Overall, it's the realization that the things I miss most are not things at all - the things that are most important are people who I left behind. I've had to change my focus and realize no matter where I end up, the less selfish I can be and the more I concentrate on relationships, loving others, and connecting to them will result in more happiness than I could ever gain from sitting around my house with my stuff. It's a general apology and a commitment to changing my priorities, so prepare yourselves. If my possessions help someone else, I'm ready to give, donate, and provide to others without limits. What "thing" could possibly be more important than people? If the things you're holding onto can be a tool to help you show love, connect with and bless others then why do you still have them?

Thanks for listening to my deep thoughts - if you want some lighter humor you can check out some of my old blogs of other life lessons, which may inspire a laugh today:

Monday, May 11, 2015

New server job at local gastropub in Seattle

Well, I found myself a job. I haven't worked since I left CBA in November and it's been a good time for me to figure out what's next, travel and relax. But all good things must come to an end.
I've been looking for a server/waiter job and they're actually pretty tough to find here in Seattle. Mostly, because they all want you to have 1+ year of experience and I haven't worked in a restaurant since college (yes, I was Chuck E Cheese for those of you who didn't know. That's another story - here are 4 posts of mine that will shed a little light on this amazing experience). Other than Chuck E Cheese I worked at Chick-Fil-A and Cracker Barrel in high school and college, for about 3 years total between the jobs.
I'm now a server at Traveler Montlake
Anyway, I found a restaurant about 5 minute drive from my apartment and they were willing to hire an inexperienced server and train me up. I went in for a "working interview" and when the bartender suddenly got sick and went home, it was just me and the manager serving the entire restaurant. She told me I could go home, but I asked if I could stay and help and it was a good thing. We were totally slammed and I got to do just about everything: pour beer, run food, learn the restaurant POS system very quickly and more. By the end of the night, she appreciated what I did so much and saw the fact that I picked up on things quickly, was good with the customers, and had good common sense she offered me the job. The restaurant is called Traveler Montlake, a gastropub located in guessed it...Montlake, an area of Seattle.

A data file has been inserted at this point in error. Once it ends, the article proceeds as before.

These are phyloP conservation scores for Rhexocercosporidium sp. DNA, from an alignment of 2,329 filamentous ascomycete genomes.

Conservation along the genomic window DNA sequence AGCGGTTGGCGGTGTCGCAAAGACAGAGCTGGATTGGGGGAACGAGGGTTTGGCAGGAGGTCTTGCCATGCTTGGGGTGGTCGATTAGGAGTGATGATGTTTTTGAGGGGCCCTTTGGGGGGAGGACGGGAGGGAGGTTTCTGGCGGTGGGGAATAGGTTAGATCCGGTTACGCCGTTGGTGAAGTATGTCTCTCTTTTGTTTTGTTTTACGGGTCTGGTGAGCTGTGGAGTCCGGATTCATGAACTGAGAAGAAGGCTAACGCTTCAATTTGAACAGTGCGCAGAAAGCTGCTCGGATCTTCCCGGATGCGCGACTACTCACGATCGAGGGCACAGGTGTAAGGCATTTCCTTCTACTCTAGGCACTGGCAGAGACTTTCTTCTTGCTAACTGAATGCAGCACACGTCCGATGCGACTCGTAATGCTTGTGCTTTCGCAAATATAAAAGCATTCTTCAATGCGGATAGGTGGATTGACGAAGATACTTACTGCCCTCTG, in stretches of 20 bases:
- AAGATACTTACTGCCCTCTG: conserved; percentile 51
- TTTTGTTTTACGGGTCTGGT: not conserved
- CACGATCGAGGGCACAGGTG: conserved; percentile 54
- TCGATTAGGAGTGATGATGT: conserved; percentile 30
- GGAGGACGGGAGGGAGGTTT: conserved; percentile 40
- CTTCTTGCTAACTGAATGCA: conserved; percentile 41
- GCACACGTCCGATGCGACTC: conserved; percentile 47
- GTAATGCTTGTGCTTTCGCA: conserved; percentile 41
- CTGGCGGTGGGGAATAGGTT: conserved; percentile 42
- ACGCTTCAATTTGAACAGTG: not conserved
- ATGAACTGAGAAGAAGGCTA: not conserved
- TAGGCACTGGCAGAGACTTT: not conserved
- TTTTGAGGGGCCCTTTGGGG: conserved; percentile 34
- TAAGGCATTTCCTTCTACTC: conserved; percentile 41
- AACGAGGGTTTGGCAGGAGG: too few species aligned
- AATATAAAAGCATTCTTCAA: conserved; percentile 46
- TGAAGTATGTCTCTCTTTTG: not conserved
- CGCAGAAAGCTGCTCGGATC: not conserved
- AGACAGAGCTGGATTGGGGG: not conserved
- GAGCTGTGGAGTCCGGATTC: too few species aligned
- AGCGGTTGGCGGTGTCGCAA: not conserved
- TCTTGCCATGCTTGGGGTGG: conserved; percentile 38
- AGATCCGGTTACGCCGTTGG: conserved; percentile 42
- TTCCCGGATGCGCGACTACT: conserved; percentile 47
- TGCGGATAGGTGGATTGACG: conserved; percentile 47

Traveler Montlake fireplace at the back of the restaurant
It's about a year old, and make the Thrillist list of Seattle's Best New Restaurants.
So here's the weird thing about Washington State: all servers are required to take a course and get a food handlers card, plus their MAST certification (Mandatory Alcohol Server Training). Eight hours later of online training and useless information like where warning signs need to be posted in a restaurant, I now have both permits (oh, and $30 in fees). I've heard the theory that since there's no income tax in Washington, this is a way for the state to bring in additional money, but regardless, some of the training was helpful especially for someone who hasn't been in the restaurant business for a while.
I'll be working there Wednesday and Friday nights (they're only open from 4pm - midnight) and hopefully pick up some additional shifts in between. It should be a good change- I was in much need of a self-esteem boost and motivation to do something. So, thanks to all those who prayed and had best wishes for me finding a job. I'll keep you posted!